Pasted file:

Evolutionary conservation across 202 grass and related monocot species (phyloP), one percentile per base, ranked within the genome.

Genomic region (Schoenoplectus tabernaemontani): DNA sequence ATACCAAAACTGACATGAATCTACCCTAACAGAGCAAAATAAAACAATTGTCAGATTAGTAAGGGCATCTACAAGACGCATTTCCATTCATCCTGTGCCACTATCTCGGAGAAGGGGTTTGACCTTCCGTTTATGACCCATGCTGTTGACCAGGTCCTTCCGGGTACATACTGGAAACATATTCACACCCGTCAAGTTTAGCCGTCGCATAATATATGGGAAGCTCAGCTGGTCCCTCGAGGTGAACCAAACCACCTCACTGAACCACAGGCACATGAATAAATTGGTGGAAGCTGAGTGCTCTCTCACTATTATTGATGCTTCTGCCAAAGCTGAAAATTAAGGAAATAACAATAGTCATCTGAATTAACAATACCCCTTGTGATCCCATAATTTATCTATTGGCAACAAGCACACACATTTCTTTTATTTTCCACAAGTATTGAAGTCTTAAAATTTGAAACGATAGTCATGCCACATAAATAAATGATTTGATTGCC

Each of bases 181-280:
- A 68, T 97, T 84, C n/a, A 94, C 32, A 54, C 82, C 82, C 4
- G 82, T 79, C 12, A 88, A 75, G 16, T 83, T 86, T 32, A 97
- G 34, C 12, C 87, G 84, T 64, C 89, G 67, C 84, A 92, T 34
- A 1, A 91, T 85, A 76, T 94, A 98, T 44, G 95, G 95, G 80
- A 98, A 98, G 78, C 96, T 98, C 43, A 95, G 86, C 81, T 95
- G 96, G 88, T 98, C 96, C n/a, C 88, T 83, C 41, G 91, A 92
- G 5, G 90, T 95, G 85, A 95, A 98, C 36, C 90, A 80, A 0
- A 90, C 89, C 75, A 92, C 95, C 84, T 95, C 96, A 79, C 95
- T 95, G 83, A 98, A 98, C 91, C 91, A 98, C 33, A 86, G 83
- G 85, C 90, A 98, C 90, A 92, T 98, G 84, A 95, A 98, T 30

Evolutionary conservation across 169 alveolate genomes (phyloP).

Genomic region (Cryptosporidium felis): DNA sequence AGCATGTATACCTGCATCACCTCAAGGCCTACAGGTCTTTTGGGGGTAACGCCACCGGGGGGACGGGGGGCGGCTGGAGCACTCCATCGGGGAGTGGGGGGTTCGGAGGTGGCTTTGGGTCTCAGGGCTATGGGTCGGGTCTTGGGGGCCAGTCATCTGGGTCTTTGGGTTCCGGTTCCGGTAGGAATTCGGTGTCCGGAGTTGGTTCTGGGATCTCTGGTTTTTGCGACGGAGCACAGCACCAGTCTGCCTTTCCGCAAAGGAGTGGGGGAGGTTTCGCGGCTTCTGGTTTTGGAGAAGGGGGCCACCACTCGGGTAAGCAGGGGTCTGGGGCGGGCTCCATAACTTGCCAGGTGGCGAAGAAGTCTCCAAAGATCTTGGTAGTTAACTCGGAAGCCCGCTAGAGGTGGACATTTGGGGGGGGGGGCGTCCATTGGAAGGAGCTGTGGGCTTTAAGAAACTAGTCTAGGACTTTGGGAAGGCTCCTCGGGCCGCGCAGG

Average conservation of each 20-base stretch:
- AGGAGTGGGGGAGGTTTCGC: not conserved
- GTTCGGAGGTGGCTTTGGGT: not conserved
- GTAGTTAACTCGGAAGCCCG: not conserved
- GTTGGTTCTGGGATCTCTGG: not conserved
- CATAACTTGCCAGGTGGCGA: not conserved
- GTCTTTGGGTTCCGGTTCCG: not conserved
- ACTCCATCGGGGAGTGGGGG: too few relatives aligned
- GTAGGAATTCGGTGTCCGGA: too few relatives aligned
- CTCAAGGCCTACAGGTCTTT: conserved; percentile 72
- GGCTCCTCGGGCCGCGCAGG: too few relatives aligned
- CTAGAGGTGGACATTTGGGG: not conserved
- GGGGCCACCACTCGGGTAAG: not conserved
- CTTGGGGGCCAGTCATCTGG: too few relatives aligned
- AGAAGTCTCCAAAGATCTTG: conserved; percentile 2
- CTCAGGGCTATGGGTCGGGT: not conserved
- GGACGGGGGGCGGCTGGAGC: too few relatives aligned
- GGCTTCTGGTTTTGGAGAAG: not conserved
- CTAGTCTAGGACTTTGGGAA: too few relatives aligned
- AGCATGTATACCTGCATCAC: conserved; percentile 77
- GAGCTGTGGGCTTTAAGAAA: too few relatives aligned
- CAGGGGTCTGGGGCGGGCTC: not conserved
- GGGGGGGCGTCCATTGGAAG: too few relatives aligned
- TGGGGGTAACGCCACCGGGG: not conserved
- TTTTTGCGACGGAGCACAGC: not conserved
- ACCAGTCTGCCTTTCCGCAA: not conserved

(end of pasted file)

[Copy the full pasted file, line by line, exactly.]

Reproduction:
Evolutionary conservation across 202 grass and related monocot species (phyloP), one percentile per base, ranked within the genome.

Genomic region (Schoenoplectus tabernaemontani): DNA sequence ATACCAAAACTGACATGAATCTACCCTAACAGAGCAAAATAAAACAATTGTCAGATTAGTAAGGGCATCTACAAGACGCATTTCCATTCATCCTGTGCCACTATCTCGGAGAAGGGGTTTGACCTTCCGTTTATGACCCATGCTGTTGACCAGGTCCTTCCGGGTACATACTGGAAACATATTCACACCCGTCAAGTTTAGCCGTCGCATAATATATGGGAAGCTCAGCTGGTCCCTCGAGGTGAACCAAACCACCTCACTGAACCACAGGCACATGAATAAATTGGTGGAAGCTGAGTGCTCTCTCACTATTATTGATGCTTCTGCCAAAGCTGAAAATTAAGGAAATAACAATAGTCATCTGAATTAACAATACCCCTTGTGATCCCATAATTTATCTATTGGCAACAAGCACACACATTTCTTTTATTTTCCACAAGTATTGAAGTCTTAAAATTTGAAACGATAGTCATGCCACATAAATAAATGATTTGATTGCC

Each of bases 181-280:
- A 68, T 97, T 84, C n/a, A 94, C 32, A 54, C 82, C 82, C 4
- G 82, T 79, C 12, A 88, A 75, G 16, T 83, T 86, T 32, A 97
- G 34, C 12, C 87, G 84, T 64, C 89, G 67, C 84, A 92, T 34
- A 1, A 91, T 85, A 76, T 94, A 98, T 44, G 95, G 95, G 80
- A 98, A 98, G 78, C 96, T 98, C 43, A 95, G 86, C 81, T 95
- G 96, G 88, T 98, C 96, C n/a, C 88, T 83, C 41, G 91, A 92
- G 5, G 90, T 95, G 85, A 95, A 98, C 36, C 90, A 80, A 0
- A 90, C 89, C 75, A 92, C 95, C 84, T 95, C 96, A 79, C 95
- T 95, G 83, A 98, A 98, C 91, C 91, A 98, C 33, A 86, G 83
- G 85, C 90, A 98, C 90, A 92, T 98, G 84, A 95, A 98, T 30

Evolutionary conservation across 169 alveolate genomes (phyloP).

Genomic region (Cryptosporidium felis): DNA sequence AGCATGTATACCTGCATCACCTCAAGGCCTACAGGTCTTTTGGGGGTAACGCCACCGGGGGGACGGGGGGCGGCTGGAGCACTCCATCGGGGAGTGGGGGGTTCGGAGGTGGCTTTGGGTCTCAGGGCTATGGGTCGGGTCTTGGGGGCCAGTCATCTGGGTCTTTGGGTTCCGGTTCCGGTAGGAATTCGGTGTCCGGAGTTGGTTCTGGGATCTCTGGTTTTTGCGACGGAGCACAGCACCAGTCTGCCTTTCCGCAAAGGAGTGGGGGAGGTTTCGCGGCTTCTGGTTTTGGAGAAGGGGGCCACCACTCGGGTAAGCAGGGGTCTGGGGCGGGCTCCATAACTTGCCAGGTGGCGAAGAAGTCTCCAAAGATCTTGGTAGTTAACTCGGAAGCCCGCTAGAGGTGGACATTTGGGGGGGGGGGCGTCCATTGGAAGGAGCTGTGGGCTTTAAGAAACTAGTCTAGGACTTTGGGAAGGCTCCTCGGGCCGCGCAGG

Average conservation of each 20-base stretch:
- AGGAGTGGGGGAGGTTTCGC: not conserved
- GTTCGGAGGTGGCTTTGGGT: not conserved
- GTAGTTAACTCGGAAGCCCG: not conserved
- GTTGGTTCTGGGATCTCTGG: not conserved
- CATAACTTGCCAGGTGGCGA: not conserved
- GTCTTTGGGTTCCGGTTCCG: not conserved
- ACTCCATCGGGGAGTGGGGG: too few relatives aligned
- GTAGGAATTCGGTGTCCGGA: too few relatives aligned
- CTCAAGGCCTACAGGTCTTT: conserved; percentile 72
- GGCTCCTCGGGCCGCGCAGG: too few relatives aligned
- CTAGAGGTGGACATTTGGGG: not conserved
- GGGGCCACCACTCGGGTAAG: not conserved
- CTTGGGGGCCAGTCATCTGG: too few relatives aligned
- AGAAGTCTCCAAAGATCTTG: conserved; percentile 2
- CTCAGGGCTATGGGTCGGGT: not conserved
- GGACGGGGGGCGGCTGGAGC: too few relatives aligned
- GGCTTCTGGTTTTGGAGAAG: not conserved
- CTAGTCTAGGACTTTGGGAA: too few relatives aligned
- AGCATGTATACCTGCATCAC: conserved; percentile 77
- GAGCTGTGGGCTTTAAGAAA: too few relatives aligned
- CAGGGGTCTGGGGCGGGCTC: not conserved
- GGGGGGGCGTCCATTGGAAG: too few relatives aligned
- TGGGGGTAACGCCACCGGGG: not conserved
- TTTTTGCGACGGAGCACAGC: not conserved
- ACCAGTCTGCCTTTCCGCAA: not conserved